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Only Portland City Council will decide whether to fluoridate



When it comes to the issue of whether to fluoridate the water supply, as goes Portland, so goes Tualatin.

In the Portland metro area, only the city of Beaverton currently fluoridates its water. But the fluoride debate has gained momentum once again, with proponents in the dental and health industries arguing that regions with a fluoridated water supply have lower rates of cavities and tooth decay, and that non-fluoridated water unduly impacts low-income residents who have less access to dental care. Prominent in the debate is the American Dental Association’s statistic that Portland is the second-largest U.S. city (behind San Jose, Calif.) to not add fluoride to its water supply.

While Tualatin has yet to weigh in on the issue, the city of Portland’s planned Sept. 6 vote on whether to fluoridate essentially means the decision will be made for Tualatin, since Tualatin receives its supply through a contract with the City of Portland Water Bureau.

And with the support of Portland Mayor Sam Adams, it’s expected that fluoride will soon be appearing in Portland’s water.

“What has become clear to me is that our contract with Portland says that we buy potable water from Portland, and that Portland will supply potable water to us,” said City Manager Sherilyn Lombos. “There’s no provision for what is in the water or how it’s treated.”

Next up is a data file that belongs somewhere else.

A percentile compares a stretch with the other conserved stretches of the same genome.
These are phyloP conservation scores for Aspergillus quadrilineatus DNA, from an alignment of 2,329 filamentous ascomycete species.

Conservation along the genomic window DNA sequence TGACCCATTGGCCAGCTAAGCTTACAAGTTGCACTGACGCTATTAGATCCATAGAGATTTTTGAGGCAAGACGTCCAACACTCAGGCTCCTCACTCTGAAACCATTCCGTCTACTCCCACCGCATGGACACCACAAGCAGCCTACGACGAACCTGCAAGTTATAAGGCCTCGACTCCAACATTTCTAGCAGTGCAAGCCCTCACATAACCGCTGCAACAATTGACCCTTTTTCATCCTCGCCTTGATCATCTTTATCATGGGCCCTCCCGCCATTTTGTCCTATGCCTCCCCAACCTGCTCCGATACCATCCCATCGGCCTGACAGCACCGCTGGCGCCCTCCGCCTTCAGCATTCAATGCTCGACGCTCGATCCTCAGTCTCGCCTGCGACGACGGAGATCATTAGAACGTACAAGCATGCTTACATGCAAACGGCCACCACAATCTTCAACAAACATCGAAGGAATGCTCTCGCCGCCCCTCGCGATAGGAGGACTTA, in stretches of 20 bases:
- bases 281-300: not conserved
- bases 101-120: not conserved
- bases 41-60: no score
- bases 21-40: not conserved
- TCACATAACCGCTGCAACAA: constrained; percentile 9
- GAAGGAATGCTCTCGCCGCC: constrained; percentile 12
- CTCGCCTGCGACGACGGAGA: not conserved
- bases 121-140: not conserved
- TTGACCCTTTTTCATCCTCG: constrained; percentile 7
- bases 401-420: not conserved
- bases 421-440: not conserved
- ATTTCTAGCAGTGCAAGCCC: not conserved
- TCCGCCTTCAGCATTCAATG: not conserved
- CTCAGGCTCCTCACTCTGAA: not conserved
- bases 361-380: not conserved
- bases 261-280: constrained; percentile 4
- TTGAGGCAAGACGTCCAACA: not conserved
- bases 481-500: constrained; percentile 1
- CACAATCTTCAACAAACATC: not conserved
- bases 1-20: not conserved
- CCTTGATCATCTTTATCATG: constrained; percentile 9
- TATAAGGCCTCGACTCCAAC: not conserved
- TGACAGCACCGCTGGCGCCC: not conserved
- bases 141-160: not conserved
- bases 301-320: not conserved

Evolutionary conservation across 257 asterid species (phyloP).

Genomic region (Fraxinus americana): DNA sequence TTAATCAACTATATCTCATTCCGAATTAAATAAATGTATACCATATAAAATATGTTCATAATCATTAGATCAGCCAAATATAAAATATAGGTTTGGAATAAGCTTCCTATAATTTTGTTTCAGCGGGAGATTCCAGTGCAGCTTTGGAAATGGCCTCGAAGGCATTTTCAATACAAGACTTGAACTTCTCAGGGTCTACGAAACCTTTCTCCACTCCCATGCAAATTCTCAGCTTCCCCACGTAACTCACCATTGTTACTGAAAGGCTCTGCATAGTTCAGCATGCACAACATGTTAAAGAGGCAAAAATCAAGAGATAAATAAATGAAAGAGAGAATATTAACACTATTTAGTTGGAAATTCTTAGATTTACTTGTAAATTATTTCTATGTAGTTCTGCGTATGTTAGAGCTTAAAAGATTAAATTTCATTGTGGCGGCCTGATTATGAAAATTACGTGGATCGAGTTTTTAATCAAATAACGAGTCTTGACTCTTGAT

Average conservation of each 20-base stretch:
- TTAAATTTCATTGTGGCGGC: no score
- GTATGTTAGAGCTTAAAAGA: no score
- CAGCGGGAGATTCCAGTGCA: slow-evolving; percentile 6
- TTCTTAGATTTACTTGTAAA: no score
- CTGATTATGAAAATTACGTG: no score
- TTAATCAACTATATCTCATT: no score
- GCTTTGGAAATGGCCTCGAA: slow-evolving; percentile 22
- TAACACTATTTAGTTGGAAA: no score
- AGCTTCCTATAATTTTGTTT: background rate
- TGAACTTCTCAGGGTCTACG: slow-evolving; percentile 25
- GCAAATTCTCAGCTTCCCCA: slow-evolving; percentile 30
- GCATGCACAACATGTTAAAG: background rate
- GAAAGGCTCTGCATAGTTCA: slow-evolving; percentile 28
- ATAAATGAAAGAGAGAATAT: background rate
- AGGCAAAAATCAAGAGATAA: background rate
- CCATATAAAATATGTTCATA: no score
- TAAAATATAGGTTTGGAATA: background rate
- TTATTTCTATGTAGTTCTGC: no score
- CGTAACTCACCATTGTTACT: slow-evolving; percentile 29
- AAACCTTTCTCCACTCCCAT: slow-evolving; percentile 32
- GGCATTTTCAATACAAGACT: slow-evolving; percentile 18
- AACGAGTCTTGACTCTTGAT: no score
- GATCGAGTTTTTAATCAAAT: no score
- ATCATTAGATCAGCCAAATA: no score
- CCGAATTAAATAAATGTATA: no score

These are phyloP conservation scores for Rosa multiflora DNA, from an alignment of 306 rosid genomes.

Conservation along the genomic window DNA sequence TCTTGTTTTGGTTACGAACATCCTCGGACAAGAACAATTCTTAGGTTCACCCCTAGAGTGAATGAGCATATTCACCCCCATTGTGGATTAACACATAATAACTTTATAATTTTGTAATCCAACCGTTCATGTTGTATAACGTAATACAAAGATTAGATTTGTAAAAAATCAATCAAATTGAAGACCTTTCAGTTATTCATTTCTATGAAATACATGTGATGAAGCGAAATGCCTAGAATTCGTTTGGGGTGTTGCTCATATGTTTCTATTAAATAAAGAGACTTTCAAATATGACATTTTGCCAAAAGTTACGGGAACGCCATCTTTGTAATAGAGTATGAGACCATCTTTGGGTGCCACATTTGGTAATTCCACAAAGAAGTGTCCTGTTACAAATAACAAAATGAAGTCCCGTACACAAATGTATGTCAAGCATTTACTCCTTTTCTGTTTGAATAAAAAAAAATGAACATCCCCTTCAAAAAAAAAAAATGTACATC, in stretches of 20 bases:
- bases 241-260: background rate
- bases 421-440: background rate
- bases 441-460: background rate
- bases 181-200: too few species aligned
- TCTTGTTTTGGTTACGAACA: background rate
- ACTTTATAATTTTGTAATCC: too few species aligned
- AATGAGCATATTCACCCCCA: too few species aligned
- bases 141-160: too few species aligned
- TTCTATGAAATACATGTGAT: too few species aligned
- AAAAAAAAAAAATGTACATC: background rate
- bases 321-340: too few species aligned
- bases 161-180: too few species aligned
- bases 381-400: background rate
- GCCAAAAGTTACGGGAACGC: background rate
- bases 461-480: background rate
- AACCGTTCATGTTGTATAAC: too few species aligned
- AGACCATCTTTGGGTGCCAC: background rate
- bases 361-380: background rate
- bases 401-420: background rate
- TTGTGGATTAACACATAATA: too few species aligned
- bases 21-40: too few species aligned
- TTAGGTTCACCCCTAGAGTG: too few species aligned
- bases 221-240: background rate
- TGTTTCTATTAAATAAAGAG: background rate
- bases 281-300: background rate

That means that not only does Tualatin have no say in whether Portland fluoridates its water supply, but that should Tualatin residents reject fluoridated water, the city would have no grounds for breaking its long-term contract with the City of Portland Water Bureau, because the bureau wouldn’t technically be in breach of contract.

“We don’t have any standing because we just buy it,” said Lombos.

Economically, water rates would be expected to rise to meet the cost of fluoridation.

According to Lombos, Tualatin’s contract with the city of Portland’s Water Bureau was set to expire in 2016, but in the absence of any cancellation, automatically renewed itself. Currently, Tualtin’s contract is valid through 2026, and requires five years advanced notice prior to cancellation.

City Councilor Ed Truax, who sits on both the Regional Water Suppliers Consortium and Willamette River Water Coalition, agrees that there’s little Tualatin can do if Portland decides to fluoridate.

“We were not given any prior notification that this was coming up, and we haven’t been asked to weigh in on what our opinion about this would be,” he said. “Our choice is to buy water from the city of Portland or not. Right now we’re just in a position as very interested bystanders to see what the outcome of (the Sept. 6) hearing and city council vote is going to be.”

There aren’t many viable alternatives however, he said. Getting water from the Willamette River would require a vote from Tualatin residents, and other options have proven to be prohibitively expensive.

“We’re in a position where our choice from a realistic standpoint is to continue our contract with Portland,” Truax said. “My preference forever and ever has been to get our water from the city of Portland. That continues to be my preference, even if they fluoridate.”

Lombos urged interested Tualatin residents to attend the Sept. 6 hearing at Portland City Hall.

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